- Cooking Time:
- Preparation Time:
- 1 3/4 cup milk (whole, low-fat or skim)
- 8 tbsp unsalted butter, cut into 8 pieces
- 2 cups (10 oz) all-purpose flour
- 1 tbsp sugar
- 1 tsp salt
- 1 1/2 tsp instant yeast
- 2 large eggs
- 1 tsp vanilla extract.
- Heat milk and butter in a small saucepan over medium-low heat until the butter is melted, 3 to 5 minutes. Cool milk/butter mixture until warm to touch (80-105 degrees F, or thereabouts - if it's hot on a finger, it's too hot). Meanwhile, whisk flour, sugar, salt and yeast in large bowl to combine. Gradually whisk warm milk/butter mixture into flour mixture; continue to whisk until batter is smooth. In a small bowl, whisk eggs and vanilla until combined, then add egg mixture to batter and whisk until incorporated. Scrape down sides of bowl with rubber spatula, cover bowl with plastic wrap, and refrigerate at least 12 and up to 24 hours.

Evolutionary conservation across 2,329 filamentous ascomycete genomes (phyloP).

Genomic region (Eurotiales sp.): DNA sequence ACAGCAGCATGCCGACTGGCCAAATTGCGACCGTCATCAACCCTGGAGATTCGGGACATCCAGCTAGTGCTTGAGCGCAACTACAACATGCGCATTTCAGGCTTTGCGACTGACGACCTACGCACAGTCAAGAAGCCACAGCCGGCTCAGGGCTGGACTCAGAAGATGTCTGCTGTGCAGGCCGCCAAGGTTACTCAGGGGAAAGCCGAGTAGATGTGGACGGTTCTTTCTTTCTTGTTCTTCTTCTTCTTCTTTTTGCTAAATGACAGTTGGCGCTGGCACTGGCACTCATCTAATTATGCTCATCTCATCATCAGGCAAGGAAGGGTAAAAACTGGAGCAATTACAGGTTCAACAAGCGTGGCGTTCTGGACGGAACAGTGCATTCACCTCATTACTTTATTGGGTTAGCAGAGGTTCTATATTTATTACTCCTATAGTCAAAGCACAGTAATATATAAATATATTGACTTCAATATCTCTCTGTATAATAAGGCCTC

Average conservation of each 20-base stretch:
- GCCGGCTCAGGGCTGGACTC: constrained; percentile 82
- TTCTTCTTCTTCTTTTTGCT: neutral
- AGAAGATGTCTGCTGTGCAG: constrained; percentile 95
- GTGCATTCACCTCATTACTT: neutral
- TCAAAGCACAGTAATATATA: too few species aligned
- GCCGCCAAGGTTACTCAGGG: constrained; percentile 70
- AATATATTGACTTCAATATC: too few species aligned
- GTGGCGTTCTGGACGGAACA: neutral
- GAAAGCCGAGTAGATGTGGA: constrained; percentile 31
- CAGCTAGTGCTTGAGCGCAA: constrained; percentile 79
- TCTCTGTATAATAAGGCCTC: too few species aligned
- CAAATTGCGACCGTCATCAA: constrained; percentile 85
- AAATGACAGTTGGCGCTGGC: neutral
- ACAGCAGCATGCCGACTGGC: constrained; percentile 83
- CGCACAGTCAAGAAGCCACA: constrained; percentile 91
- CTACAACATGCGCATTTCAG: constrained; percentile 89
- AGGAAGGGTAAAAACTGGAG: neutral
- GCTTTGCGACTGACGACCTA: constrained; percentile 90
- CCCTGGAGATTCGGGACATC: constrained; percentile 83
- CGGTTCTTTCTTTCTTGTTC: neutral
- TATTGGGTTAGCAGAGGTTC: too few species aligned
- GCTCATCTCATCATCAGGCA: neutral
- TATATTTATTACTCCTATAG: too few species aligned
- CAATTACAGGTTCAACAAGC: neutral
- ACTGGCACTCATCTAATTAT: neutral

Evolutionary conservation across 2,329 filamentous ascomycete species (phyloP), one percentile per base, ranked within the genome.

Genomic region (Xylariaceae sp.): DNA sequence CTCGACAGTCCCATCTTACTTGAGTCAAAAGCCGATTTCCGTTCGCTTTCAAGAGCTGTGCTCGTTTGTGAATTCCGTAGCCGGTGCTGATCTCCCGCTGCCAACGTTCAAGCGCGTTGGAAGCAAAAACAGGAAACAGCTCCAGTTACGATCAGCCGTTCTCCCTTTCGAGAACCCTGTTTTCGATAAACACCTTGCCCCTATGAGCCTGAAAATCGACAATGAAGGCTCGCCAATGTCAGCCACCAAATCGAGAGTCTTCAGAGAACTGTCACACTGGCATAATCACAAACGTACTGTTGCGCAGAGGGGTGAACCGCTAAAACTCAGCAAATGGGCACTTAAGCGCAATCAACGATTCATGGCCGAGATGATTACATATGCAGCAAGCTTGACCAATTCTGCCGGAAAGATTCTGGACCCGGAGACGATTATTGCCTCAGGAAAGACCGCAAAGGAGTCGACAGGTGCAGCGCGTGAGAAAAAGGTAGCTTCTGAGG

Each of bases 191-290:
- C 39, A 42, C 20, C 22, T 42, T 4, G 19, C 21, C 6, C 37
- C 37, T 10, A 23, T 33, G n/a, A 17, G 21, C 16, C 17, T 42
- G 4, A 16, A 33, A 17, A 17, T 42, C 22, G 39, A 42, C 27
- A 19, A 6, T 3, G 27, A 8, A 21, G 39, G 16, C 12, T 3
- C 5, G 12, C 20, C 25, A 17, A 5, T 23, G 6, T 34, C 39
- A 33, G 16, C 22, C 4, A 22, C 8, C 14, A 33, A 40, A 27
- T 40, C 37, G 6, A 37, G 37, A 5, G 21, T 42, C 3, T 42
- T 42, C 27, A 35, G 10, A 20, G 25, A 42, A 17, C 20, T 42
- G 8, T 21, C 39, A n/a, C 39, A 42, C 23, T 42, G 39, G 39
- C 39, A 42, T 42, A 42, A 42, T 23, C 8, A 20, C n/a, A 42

- Following manufacturer's instructions, heat waffle iron; remove waffle batter from refrigerator when waffle iron is hot (batter will be foamy and double in size). Whisk batter to recombine (batter will deflate). Bake waffles according to manufacturer's instructions (use about 1/2 cup for a 7" round iron or about 1 cup for a 9" square iron). Serve immediately or keep warm in a 200 degree oven on a baking rack, single layer.
- Always refer to the yeast package for the specific temperature info, etc... Instant yeast does not need to be proofed in hot liquid; still, if the milk is too hot when mixed in the yeast will croak. Letting the batter raise in the fridge overnight controls the rate of rise AND allows flavor to build.
NotesI'm a big fan of any recipe that can be done in stages. This one is perfect because you make the batter the night before, leave it in the refrigerator, and in the morning, all you need to do is plug in the waffle iron and you're ready to go. They come out of the waffle iron crisp and golden dark, but still soft inside, with a great flavor.
This recipe is from Cook's Illustrated; they do extensive testing on recipes to determine the best techniques to use for any particular dish. They're usually my go-to source for any basic recipe.
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